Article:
“That was the only time I’d ever been there, but I knew that Capitol in Hollywood was part of this record,” Stuart said. “We were in the ‘A’ room. I think Bob Dylan had the ‘B’ room commandeered. But we walked into to the ‘A’ room, and I said, ‘Is this where “Wichita Lineman” was cut? Is this where “Ode to Billie Joe” was cut?’ And the answer kept being, ‘Yeah.’
“I swear, there is Capitol Studios and then there’s every other studio on the planet Earth. It is the ultimate, paramount of sound in the United States of America. It is a magical place.”
The instrumental work of Stuart and his band is prominently featured on the new album.
“If you look back into the Superlatives’ body of work, we’ve always included instrumentals,” he said. “But when we got up to the line of that ‘love letter to California music’ like we’re doing here, all of a sudden there’s the Ventures and all that surf rock that happened out there. If you look at just right, there’s not a nickel’s worth of difference between what Buck Owens and the Buckaroos played on ‘Buckaroo’ and what the Ventures were playing. It’s all that twangy instrumental stuff.”
The music video director Reid Long created for “Way Out West” is easily one of the most inventive country-related productions to ever come down the pike. When it’s suggested that the video is a little emotionally jarring, Stuart says, “Good. That’s what it’s supposed to be.”
Continuing his mission to preserve country music history, he still felt the need to create “something that looks different, that sounds different, that feels different but that doesn’t look like we’re abandoning ourselves.”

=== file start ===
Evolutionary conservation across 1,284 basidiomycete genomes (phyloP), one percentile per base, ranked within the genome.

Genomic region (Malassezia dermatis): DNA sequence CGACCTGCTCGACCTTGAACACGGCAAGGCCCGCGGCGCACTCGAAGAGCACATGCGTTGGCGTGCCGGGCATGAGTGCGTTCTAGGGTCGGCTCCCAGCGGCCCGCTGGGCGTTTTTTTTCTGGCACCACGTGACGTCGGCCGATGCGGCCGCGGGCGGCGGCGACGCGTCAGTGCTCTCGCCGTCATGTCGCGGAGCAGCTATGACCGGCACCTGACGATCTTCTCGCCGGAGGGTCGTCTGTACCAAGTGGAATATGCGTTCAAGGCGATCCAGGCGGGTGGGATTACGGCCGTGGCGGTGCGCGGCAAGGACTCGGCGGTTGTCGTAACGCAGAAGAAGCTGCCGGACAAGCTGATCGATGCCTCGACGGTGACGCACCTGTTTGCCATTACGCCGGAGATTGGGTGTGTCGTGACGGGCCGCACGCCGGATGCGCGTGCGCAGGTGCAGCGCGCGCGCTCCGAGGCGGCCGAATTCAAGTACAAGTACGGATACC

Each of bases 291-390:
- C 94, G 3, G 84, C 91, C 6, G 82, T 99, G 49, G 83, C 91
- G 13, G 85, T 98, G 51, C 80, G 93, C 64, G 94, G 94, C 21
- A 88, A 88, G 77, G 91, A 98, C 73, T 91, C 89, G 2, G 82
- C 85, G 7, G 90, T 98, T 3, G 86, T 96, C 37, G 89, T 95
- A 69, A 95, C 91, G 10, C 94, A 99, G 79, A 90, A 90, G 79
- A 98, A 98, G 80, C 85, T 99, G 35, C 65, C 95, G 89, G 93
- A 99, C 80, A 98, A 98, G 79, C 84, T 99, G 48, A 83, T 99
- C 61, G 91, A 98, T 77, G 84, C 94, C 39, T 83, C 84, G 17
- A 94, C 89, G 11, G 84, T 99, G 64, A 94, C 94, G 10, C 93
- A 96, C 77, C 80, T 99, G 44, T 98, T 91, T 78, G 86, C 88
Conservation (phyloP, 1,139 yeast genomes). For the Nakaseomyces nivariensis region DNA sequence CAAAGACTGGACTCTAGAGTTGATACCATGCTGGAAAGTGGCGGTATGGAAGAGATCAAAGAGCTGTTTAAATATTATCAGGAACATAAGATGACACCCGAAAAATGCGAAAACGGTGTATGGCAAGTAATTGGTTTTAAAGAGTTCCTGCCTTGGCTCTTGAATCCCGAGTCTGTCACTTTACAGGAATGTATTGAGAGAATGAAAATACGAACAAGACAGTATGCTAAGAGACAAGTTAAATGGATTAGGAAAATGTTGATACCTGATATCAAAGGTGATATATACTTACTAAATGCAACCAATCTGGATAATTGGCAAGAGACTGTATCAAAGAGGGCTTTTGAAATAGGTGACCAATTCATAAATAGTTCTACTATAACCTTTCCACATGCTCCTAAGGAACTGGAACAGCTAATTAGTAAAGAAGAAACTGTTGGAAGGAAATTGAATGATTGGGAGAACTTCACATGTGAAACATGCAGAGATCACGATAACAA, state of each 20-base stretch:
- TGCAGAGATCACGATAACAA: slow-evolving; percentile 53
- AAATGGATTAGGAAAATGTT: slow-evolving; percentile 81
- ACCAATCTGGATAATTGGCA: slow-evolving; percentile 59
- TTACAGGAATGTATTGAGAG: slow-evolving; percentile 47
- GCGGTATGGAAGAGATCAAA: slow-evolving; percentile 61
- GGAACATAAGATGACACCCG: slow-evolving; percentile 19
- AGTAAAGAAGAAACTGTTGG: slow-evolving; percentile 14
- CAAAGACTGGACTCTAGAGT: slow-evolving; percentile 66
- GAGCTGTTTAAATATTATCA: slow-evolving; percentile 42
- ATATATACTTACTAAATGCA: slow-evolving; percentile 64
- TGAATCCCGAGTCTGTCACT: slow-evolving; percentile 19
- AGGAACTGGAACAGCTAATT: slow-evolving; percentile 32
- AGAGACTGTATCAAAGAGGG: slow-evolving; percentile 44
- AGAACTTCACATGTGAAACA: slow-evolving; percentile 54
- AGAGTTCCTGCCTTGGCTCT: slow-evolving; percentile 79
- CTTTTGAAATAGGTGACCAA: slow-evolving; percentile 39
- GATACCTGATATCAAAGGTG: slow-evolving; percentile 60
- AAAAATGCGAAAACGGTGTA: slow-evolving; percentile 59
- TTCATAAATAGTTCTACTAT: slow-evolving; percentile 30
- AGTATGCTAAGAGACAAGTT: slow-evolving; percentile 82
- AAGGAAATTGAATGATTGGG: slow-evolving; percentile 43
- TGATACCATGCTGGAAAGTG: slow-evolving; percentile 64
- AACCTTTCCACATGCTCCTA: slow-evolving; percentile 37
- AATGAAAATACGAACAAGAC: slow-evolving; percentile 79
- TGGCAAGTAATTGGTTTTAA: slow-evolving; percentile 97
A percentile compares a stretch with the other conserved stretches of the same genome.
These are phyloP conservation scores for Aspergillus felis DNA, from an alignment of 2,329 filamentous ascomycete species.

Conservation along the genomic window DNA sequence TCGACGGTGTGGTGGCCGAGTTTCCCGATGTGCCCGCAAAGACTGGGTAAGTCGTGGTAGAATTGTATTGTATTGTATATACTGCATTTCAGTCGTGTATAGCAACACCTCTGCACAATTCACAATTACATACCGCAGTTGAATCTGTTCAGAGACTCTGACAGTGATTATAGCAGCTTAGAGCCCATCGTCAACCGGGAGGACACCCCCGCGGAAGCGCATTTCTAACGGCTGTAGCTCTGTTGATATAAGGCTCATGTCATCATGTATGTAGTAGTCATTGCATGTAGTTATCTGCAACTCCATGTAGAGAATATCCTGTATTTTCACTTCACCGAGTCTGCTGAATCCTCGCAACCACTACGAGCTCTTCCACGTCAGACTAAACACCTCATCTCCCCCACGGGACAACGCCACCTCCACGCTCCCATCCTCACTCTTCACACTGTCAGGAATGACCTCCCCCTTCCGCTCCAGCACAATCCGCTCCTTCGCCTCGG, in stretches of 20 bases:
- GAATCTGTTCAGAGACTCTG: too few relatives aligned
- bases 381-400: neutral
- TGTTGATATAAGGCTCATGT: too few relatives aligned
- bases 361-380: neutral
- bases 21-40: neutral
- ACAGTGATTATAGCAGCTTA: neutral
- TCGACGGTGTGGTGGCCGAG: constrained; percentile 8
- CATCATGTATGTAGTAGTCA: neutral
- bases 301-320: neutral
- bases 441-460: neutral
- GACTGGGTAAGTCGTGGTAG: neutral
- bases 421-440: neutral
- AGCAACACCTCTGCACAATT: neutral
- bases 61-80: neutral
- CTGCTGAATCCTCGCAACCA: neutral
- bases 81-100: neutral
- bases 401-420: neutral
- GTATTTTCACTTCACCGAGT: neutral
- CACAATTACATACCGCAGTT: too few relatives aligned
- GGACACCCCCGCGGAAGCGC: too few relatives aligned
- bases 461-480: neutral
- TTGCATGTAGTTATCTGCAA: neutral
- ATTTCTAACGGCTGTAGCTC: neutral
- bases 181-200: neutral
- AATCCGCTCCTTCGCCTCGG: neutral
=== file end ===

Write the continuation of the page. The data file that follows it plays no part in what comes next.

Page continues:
He adds, “I think we accomplished that with the video. It disturbs people sometimes. The first one was my mama. She said, ‘What are you doing singing about pills.’ I said, ‘Did you make it to the end of the song? My advice is don’t take pills. It took me 14 years of sobriety to write that song.’
“She said, ‘Well, I hope somebody makes it to the end of the song to hear that.'”
Stuart acknowledges that he’s known a lot of people who took pills.
“It was just a part of the deal,” he said. “When I first got to town in 1972, nobody thought anything about it. Nobody thought it was illegal. There were doctors all over town writing prescriptions for pickers and bus drivers. It was just part of the vocabulary around here: ‘You got anything? What do you need?’
“It got out of hand, and it ruined a lot of lives and ruined a lot of marriages. It wrecked a lot of bands. It is a progressive disease, and it goes crazy on you. But, yeah, I can tell you anything you want do know about the subject.”
Any singer or musician who releases a new album will tell you they’re excited about their latest music. More than three decades after releasing his solo debut album, Busy Bee Café, in 1982, Stuart is clearly taking special pride in Way Out West.
“We’re already performing it live,” he said. “Every single song works live, and people are responding to it in a way that’s making me go, ‘Whoa!’ We haven’t had a response like this off of new songs — ever. They’re singing along to the second chorus and jumping up and down.
“Something’s going on here, and I like it.”